Islamic Bank: A Bank of Ethics in Compliance with Corporate Social Responsibility
Purpose: This paper aims to shed light on the issue's prospects, as ethics in Islamic banking may become another distinguishing factor when compared to its conventional counterpart. This comparative research will compare co-operative banks that emphasize ethical operations to Islamic banking in Pakistan. Although ethics in other countries' co-operative banks has become a new market segment and succeeded because it drew many new customers who wanted to engage in a morally sound investment, Islamic banks continue to concentrate only on sharia.
Design/Methodology/Approach: The qualitative method is used in this study by analyzing statutes, particularly Islamic jurisprudences, local and international protocols, conventions, and treaties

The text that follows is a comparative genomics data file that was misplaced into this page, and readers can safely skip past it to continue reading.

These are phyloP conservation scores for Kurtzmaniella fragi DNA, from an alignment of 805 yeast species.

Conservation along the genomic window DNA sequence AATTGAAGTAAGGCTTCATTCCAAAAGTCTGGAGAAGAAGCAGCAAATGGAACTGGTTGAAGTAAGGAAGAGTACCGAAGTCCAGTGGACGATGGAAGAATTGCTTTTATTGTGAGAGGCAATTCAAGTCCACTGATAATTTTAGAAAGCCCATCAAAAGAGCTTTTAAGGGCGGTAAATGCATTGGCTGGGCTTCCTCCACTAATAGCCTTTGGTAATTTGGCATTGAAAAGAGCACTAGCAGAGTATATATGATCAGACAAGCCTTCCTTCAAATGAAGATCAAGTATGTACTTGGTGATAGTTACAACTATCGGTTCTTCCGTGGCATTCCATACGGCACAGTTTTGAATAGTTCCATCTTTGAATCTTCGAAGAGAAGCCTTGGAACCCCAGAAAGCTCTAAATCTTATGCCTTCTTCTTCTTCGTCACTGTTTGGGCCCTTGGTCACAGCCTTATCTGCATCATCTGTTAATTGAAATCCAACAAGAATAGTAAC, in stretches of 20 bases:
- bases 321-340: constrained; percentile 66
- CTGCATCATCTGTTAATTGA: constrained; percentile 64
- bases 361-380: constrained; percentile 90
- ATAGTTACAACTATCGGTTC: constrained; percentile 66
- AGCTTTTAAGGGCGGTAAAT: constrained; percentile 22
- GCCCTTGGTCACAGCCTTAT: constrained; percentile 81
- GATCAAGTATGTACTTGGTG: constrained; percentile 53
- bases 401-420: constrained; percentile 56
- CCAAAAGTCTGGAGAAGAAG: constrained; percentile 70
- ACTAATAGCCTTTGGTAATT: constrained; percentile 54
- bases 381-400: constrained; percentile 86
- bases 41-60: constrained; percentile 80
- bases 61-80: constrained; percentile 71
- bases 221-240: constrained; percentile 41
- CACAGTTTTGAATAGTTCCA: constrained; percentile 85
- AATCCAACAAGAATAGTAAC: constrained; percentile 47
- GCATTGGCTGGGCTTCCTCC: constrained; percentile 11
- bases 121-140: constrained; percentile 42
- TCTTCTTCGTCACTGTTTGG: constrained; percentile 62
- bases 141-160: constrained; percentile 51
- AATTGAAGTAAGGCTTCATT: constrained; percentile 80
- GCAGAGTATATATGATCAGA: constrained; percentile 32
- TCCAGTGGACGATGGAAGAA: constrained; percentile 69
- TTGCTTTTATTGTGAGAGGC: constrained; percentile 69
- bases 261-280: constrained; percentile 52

Findings: In this work, it shows that ethics has the potential to make Islamic banking a full-fledged financial system if it is used as one of Islam's three pillars.
Implications/Originality/Value: In the Islamic economy, Islamic banking is unquestionably at the forefront. Along with Faith (Aqidah) and Islamic Legal Jurisprudence (Sharia), Ethics (Akhlak), as in corporate social responsibility, is a core part of Islam that doesn't get as much attention as it should. An Islamic bank should primarily concentrate on sharia despite balancing those three pillars. In practice, a business with a high ethical standard must be profitable, legal, honest, and ethical while also considering long-term sustainability.
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